Paul Flahive

Producer - "The Source"

Paul Flahive is the producer for Texas Public Radio's live, call-in show, "The Source." He has worked in public radio on and off since he before graduating from the University of Iowa with a degree in journalism and political science. While there he worked for the local public radio station, WSUI/KSUI, as a production assistant on their show "Talk of Iowa" as well as a reporter for weekend programs. 

Flahive's love of the audio feature led him east to work for the Third Coast International Audio Festival as an assistant, which was at the time a part of Chicago Public Radio. From there he moved to Alaska to run a journalism-based, after-school program for teenagers called the Alaska Teen Media Institute. Taking a break from full-time journalism, he ran an outreach program for homeless, at-risk youth and victims of human trafficking for Covenant House Alaska. A quick tour as show runner for the live show Arctic Entries led him back to radio.

He is an avid runner (though don't ask him what his marathon times are because he doesn't want to talk about them), and loves Graham Greene characters more than he loves most people. 

Ways To Connect

Bexar County Appraisal District

As Bexar County homeowners open their annual appraisals, many are surprised at the jump in their property values.

Coming on the heels of last year's seven percent rise is this another hike of 11 percent. It has a lot of people talking and has even become a political talking point for candidates wrapping up this year's Mayoral race.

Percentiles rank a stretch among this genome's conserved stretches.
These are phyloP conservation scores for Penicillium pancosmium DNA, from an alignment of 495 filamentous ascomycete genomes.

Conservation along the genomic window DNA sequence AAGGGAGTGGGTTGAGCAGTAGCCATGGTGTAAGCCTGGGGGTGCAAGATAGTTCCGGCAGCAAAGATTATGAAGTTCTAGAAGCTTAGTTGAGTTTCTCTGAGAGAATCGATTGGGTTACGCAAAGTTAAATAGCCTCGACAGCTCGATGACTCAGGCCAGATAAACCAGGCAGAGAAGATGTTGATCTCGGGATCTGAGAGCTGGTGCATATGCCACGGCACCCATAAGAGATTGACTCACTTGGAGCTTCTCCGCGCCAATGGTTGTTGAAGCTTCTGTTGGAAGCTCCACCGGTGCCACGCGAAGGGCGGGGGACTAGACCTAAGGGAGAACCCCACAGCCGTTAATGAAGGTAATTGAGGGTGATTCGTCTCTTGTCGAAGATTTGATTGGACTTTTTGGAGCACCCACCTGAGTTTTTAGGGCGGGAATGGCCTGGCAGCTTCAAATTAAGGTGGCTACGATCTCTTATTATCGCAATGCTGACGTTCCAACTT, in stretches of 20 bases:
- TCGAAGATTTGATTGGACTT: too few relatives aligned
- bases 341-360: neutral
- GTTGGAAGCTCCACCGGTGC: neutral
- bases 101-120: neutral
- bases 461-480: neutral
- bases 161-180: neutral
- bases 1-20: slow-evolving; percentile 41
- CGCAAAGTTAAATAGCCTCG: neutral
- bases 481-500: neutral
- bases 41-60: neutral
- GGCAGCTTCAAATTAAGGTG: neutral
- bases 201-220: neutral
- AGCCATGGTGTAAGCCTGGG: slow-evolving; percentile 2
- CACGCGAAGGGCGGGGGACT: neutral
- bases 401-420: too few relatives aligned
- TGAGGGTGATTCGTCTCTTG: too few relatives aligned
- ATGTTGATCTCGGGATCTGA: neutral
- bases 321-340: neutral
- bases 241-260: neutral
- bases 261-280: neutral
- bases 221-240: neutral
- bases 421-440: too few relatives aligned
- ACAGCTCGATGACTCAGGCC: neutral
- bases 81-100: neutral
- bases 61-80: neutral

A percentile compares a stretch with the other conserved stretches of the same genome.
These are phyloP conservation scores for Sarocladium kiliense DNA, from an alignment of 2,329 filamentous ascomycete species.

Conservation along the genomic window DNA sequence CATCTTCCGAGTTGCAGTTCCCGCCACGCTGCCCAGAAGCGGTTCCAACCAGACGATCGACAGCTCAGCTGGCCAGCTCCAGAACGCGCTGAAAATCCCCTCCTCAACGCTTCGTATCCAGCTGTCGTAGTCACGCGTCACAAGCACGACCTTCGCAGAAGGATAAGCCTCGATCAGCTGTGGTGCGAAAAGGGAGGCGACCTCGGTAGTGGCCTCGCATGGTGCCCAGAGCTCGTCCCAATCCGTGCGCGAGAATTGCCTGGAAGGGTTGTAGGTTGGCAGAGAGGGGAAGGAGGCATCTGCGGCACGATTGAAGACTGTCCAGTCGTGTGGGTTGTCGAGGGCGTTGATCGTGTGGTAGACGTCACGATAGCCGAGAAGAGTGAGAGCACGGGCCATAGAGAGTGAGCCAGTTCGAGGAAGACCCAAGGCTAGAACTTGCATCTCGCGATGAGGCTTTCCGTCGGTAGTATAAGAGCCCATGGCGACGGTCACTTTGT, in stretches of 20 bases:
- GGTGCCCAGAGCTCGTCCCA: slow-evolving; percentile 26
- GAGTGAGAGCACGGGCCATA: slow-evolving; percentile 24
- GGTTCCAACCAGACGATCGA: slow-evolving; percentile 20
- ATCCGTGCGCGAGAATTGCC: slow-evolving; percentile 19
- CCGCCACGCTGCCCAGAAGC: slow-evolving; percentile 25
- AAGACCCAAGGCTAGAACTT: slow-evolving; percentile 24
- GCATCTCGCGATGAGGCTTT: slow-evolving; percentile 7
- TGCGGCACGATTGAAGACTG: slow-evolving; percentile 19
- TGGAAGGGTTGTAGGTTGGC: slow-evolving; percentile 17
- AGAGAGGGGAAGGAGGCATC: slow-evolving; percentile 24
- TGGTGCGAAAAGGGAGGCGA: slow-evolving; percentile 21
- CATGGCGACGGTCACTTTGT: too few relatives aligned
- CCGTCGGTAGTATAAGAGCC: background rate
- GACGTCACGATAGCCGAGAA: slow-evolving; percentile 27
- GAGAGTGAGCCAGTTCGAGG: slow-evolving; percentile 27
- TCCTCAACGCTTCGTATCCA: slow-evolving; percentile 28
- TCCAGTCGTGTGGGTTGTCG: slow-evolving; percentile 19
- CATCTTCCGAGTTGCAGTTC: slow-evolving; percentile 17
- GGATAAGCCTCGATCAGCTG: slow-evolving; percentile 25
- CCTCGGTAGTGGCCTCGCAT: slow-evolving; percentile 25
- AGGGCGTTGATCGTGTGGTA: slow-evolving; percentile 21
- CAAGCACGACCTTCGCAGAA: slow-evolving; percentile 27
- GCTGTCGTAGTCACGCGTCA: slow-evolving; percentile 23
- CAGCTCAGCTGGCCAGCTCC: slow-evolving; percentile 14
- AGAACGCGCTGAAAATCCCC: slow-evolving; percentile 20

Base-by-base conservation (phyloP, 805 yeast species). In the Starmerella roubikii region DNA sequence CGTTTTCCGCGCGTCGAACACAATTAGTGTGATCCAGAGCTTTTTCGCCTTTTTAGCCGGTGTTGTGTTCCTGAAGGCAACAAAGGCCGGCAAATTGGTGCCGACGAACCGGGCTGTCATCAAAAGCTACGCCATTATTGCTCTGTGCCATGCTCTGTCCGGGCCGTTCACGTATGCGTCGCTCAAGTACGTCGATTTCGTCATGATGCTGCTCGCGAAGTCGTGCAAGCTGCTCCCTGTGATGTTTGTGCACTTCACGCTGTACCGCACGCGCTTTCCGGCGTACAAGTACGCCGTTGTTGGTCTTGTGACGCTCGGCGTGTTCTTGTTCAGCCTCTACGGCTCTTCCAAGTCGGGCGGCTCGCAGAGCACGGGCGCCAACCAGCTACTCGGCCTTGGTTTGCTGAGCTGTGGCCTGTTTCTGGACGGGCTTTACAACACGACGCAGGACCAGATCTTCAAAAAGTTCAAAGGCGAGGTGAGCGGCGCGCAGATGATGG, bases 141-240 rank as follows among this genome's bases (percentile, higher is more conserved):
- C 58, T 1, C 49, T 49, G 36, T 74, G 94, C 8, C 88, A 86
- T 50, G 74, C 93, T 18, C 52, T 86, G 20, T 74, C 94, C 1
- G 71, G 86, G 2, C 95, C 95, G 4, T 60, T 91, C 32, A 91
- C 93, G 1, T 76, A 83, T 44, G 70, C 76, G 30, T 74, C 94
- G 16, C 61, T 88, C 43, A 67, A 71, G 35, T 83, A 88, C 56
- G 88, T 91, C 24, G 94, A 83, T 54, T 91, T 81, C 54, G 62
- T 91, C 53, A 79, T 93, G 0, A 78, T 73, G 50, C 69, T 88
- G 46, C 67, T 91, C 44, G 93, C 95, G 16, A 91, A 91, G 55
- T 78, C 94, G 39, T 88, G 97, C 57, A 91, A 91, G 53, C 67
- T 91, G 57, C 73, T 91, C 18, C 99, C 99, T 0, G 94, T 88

Flickr user ericnvntr / cc

This weekend San Antonio votes on whether or not they should vote. 

After a multi-year plan to bring streetcar to San Antonio imploded, and a successful push by anti-streetcar advocates last year, a charter amendment was put on the ballot that--if passed--would require a vote by the people to approve any project dealing with light rail or streetcar.

How did we get here? What is the future of mass transit in San Antonio?


Polaris Project

Human trafficking ensnares 20 million people and is a $150 billion criminal enterprise, and the United States isn't immune. 

Last year there were more than 5,000 reported cases of sex or labor trafficking in the country and here in Texas in 2014 there were 452. But those numbers pale in comparison to the estimates. The Polaris Project says 100,000 children are trafficked for sex in a year, which is just one segment of one area of trafficking.

Robert Scoble

The American workplace doesn't engage its workers. Almost an equal number of employees surveyed described themselves as completely disengaged from their work (30 percent) as those that said they were engaged (32 percent), in a recent Gallup poll.

Since 2000 U.S. employee engagement has averaged at less than a third of employees.

Flickr user @doug88888 / cc

Both the Texas Senate and House of Representatives have passed legislation that would loosen restrictions on terminal patients accessing experimental drugs that aren't approved by the U.S. Food and Drug Administration. If signed into affect by Gov. Abbott the law would make  Texas the 17th state to approve such measures. 

What could the law change mean for the terminally ill in Texas? Will this affect scientific research?